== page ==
8 of the Most Instagrammable Hotels in Washington, DC

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8 of the Most Instagrammable Hotels in Washington, DC

Washington, DC, is loaded with monuments, museums, white columns, and neoclassical architecture. It’s also home to some of the country’s best and most beautiful hotels. Whether you’re coming to Washington, DC, for work, vacation, or you’re a local coordinating a place for out-of-town guests to stay, this list of eight of the most Instagrammable hotels in our nation’s capital is for you.

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Virginia Arrisueño + Kelly Towles for the Washington Post

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Virginia Arrisueño + Kelly Towles for the Washington Post

Back in April, I photographed Virginia Arrisueño and Kelly Towles for WP BrandStudio / Washington Post (with Destination DC being the end client). It was a “day in the life” photo shoot that took us from The LINE Hotel, to Kelly’s studio, Virginia’s 1st shop, in Navy Yard, uthe up to BUL, in Adams Morgan.

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I❤️NY

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I❤️NY

After a bonkers, non-stop six weeks of work, I took three days for myself and bounced up to NYC for a little decompression time. The Mapplethorpe exhibition at the Guggenheim, a photowalk around Harlem, a morning at the Met Cloisters, and time with lots of friends made for a nice time.

Guggenheim

When I was a kid I originally wanted to be an architect. I think Frank Lloyd Wright is mostly responsible for that. And even though I didn’t end up becoming an architect, FLW taught me how to see structures, which taught me how to see a structure’s relationship to its context, which means he basically taught me how to see the world. In many ways walking into the Guggenheim felt like a pilgimage to a holy site.

I’d planned on seeing the Mapplethorpe exhibition (which was stunning) and then I assumed I’d walk around for a bit and leave. I’d budgeted about 2 hours of my day for the museum. I ended up staying for 4 hours, much of it spent simply walking the spiral and soaking it all in. Best of all, though, was learning that their are stairs inside the Guggenheim and that they’re incredible, as well.

 
 
 
 
 
 
 

Implicit Tensions: Mapplethorpe Now is sublime and if you can go see it before it closes on July 10th you should.

Harlem with Kim Anderson

Kim Anderson is an amazing photographer and friend and I certainly didn’t want to miss seeing her while I was in town. The day we decided to meet for lunch also turned out to be NYC’s first legit spring day. Actually, 80º is maybe a bit more than “spring”, but it was the first warm and sunny day of the year and we didn’t waste it.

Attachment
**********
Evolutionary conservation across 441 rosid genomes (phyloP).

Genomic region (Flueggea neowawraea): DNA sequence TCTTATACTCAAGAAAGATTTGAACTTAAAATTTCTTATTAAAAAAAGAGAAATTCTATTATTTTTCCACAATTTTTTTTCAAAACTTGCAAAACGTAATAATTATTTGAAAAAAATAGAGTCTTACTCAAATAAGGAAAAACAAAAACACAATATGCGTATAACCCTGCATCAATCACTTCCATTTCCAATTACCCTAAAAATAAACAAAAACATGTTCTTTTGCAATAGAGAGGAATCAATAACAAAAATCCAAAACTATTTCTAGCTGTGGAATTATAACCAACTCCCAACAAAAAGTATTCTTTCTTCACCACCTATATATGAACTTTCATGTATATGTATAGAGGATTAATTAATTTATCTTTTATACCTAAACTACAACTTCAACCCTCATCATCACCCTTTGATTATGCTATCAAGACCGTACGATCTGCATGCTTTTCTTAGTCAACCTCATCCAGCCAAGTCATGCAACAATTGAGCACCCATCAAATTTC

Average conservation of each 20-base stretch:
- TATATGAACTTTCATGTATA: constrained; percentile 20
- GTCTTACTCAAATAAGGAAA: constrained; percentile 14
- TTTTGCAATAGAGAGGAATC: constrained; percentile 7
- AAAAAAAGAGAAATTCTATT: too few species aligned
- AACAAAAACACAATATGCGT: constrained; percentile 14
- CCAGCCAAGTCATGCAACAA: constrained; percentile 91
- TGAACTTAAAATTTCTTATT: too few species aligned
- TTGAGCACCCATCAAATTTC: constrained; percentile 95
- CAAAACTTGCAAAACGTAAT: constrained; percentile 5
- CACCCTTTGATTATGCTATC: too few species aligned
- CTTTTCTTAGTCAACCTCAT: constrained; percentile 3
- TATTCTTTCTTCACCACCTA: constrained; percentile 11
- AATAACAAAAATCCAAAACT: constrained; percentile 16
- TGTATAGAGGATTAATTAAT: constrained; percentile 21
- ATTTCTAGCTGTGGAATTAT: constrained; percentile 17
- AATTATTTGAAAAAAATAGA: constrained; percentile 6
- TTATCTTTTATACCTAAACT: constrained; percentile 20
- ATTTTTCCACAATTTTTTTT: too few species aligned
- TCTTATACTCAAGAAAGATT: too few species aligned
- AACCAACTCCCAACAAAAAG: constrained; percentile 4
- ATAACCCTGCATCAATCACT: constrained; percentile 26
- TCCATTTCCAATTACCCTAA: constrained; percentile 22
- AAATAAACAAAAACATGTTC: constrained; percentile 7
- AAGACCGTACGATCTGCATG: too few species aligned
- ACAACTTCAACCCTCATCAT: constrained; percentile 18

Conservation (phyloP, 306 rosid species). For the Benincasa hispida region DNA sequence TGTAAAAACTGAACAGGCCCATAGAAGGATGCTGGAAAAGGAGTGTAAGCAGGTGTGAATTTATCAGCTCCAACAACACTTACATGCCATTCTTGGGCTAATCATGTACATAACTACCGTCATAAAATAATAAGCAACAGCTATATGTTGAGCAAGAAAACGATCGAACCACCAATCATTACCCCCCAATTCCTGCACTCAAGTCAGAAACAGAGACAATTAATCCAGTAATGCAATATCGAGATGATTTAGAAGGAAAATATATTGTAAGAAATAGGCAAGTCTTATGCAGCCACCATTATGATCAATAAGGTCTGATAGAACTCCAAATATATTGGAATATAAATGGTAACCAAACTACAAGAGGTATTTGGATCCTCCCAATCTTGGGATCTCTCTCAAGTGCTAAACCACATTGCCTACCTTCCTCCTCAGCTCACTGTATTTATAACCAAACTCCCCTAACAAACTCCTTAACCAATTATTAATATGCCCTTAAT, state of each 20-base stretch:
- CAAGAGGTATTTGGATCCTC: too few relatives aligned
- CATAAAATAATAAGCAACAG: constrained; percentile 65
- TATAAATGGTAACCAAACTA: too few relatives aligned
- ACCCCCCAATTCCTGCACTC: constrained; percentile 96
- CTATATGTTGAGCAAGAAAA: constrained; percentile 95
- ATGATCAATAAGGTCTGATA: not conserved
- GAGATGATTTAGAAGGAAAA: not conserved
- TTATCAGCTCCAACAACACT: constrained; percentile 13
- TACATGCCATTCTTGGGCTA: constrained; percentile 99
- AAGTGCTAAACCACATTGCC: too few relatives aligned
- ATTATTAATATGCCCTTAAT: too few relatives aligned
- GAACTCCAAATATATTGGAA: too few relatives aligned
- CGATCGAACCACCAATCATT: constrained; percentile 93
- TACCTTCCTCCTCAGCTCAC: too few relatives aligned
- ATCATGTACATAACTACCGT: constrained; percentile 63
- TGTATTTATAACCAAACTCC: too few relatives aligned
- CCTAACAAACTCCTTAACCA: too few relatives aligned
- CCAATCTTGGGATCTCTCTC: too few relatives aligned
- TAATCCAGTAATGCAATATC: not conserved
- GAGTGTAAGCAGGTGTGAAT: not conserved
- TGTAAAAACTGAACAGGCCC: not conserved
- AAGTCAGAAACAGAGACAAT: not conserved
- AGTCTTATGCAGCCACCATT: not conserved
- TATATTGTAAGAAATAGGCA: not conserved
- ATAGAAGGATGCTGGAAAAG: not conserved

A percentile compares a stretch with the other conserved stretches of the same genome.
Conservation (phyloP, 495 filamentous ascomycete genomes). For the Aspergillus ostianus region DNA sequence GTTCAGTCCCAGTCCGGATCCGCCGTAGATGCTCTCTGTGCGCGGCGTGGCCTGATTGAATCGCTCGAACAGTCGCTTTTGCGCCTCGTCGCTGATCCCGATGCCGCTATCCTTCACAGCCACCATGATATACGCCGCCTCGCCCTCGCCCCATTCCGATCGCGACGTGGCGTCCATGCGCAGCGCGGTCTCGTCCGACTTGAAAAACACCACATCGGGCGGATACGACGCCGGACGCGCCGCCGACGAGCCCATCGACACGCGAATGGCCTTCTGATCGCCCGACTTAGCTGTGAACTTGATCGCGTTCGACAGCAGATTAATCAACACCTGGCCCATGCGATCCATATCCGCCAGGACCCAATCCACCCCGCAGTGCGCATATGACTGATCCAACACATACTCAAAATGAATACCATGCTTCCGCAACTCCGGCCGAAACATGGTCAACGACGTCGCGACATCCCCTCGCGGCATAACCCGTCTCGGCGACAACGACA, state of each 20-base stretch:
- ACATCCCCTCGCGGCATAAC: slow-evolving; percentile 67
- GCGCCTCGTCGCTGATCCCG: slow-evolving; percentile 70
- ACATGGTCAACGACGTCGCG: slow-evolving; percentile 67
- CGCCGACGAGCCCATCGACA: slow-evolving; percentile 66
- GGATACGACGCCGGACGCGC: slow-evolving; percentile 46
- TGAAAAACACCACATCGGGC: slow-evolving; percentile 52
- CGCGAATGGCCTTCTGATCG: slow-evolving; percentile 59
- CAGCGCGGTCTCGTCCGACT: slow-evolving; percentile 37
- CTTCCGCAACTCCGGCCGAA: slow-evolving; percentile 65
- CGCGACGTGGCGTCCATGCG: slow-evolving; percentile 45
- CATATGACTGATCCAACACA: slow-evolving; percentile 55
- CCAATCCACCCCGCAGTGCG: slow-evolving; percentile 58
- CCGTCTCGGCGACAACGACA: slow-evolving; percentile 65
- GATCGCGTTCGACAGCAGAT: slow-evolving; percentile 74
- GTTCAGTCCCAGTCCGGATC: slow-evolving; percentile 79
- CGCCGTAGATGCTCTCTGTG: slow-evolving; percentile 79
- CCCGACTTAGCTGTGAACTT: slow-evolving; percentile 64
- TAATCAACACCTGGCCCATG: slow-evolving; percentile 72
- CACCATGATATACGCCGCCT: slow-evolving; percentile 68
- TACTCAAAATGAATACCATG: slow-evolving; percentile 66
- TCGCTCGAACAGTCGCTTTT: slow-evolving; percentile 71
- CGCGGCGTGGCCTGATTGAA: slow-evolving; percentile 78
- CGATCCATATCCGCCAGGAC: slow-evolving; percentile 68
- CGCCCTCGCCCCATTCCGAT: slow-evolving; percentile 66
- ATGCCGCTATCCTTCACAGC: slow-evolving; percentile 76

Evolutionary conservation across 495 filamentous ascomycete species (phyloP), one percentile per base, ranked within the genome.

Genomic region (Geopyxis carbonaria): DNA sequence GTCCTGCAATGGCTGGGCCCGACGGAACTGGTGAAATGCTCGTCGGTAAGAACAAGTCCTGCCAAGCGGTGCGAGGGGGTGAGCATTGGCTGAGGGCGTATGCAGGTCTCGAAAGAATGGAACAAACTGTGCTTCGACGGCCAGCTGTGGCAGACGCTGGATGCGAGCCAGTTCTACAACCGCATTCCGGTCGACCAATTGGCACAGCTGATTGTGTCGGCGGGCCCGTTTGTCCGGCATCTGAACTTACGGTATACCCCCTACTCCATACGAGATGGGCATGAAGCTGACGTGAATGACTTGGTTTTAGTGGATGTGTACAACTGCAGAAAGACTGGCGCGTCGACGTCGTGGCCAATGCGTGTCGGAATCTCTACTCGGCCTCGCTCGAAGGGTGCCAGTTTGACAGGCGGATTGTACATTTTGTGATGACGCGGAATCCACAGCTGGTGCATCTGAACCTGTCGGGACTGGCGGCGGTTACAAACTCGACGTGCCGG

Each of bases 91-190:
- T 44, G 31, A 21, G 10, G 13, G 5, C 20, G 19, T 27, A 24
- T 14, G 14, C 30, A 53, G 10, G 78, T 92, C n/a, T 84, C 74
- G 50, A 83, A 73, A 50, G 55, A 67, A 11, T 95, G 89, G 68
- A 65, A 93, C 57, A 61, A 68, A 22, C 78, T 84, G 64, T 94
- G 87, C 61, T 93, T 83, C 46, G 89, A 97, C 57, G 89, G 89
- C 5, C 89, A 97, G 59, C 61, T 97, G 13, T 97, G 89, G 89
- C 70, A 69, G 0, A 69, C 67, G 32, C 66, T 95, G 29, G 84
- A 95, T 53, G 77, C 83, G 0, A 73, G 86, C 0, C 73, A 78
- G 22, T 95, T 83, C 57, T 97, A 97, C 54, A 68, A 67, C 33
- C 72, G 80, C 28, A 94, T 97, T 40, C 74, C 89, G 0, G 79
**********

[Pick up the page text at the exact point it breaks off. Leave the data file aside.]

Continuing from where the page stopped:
We ate at The Edge Harlem where the menu is divided into thirds: Jamaica, England, and New York, with the food reflecting those areas but still showing some fusion of them all. For example, the Jamaican section has a coconut fish burger but also a jerk shrimp caesar. Oh, they had plantains—the best I’ve had since I left Florida 7 years ago. And damn, I forgot how much I missed them! If you go (and you should) make sure to try the housemade sorrel, “a traditional Jamaican beverage made with hibiscus, spices & love,” the menu says. I had five glasses. Then we walked around Harlem and I pretended I didn’t have to use the bathroom the whole time. 😬

 
 
 

The Met Cloisters

I’d never even heard of the Met Cloisters until a week, or so, before this trip when my friend Peter told me I needed to go. He couldn’t have been more correct. From their website:

“The Met Cloisters, which opened to the public in 1938, is the branch of The Metropolitan Museum of Art devoted to the art and architecture of medieval Europe. Located in Fort Tryon Park in northern Manhattan, on a spectacular four-acre lot overlooking the Hudson River, the modern museum building is not a copy of any specific medieval structure but is rather an ensemble informed by a selection of historical precedents, with a deliberate combination of ecclesiastical and secular spaces arranged in chronological order. Elements from medieval cloisters—Saint-Michel-de-Cuxa, Saint-Guilhem-le-Désert, Trie-sur-Baïse, Froville, and elements once thought to have come from Bonnefont-en-Comminges—and from other sites in Europe have been incorporated into the fabric of the building.”

 
 
 
 
 
 
 
 
 
 

191 Street station

Kim was with me at the Cloisters and once we were done she mentioned that I should see the 191st Street subway station so we ran through real quick. It’s a riot of color and I basically turned into an IRL hearteyes emoji.

 

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Faces of DC

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Faces of DC

Faces of DC is now viewable to the public at the corner of 7th and Madison NW, on the National Mall.

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WhyHotel

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WhyHotel

WhyHotel is a DC-based start up that operates pop-up hotels out of newly-constructed luxury apartment buildings. When they asked if I’d like to spend a night to try things out, I said yes.

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Glenstone Pavilions Press Preview

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Glenstone Pavilions Press Preview

On Friday I attended the press preview for Glenstone’s 204,000 square foot expansion, called the Pavilions, designed by Thomas Phifer, with site design by PWP Landscape Architecture. The experience exceeded all my expectations.

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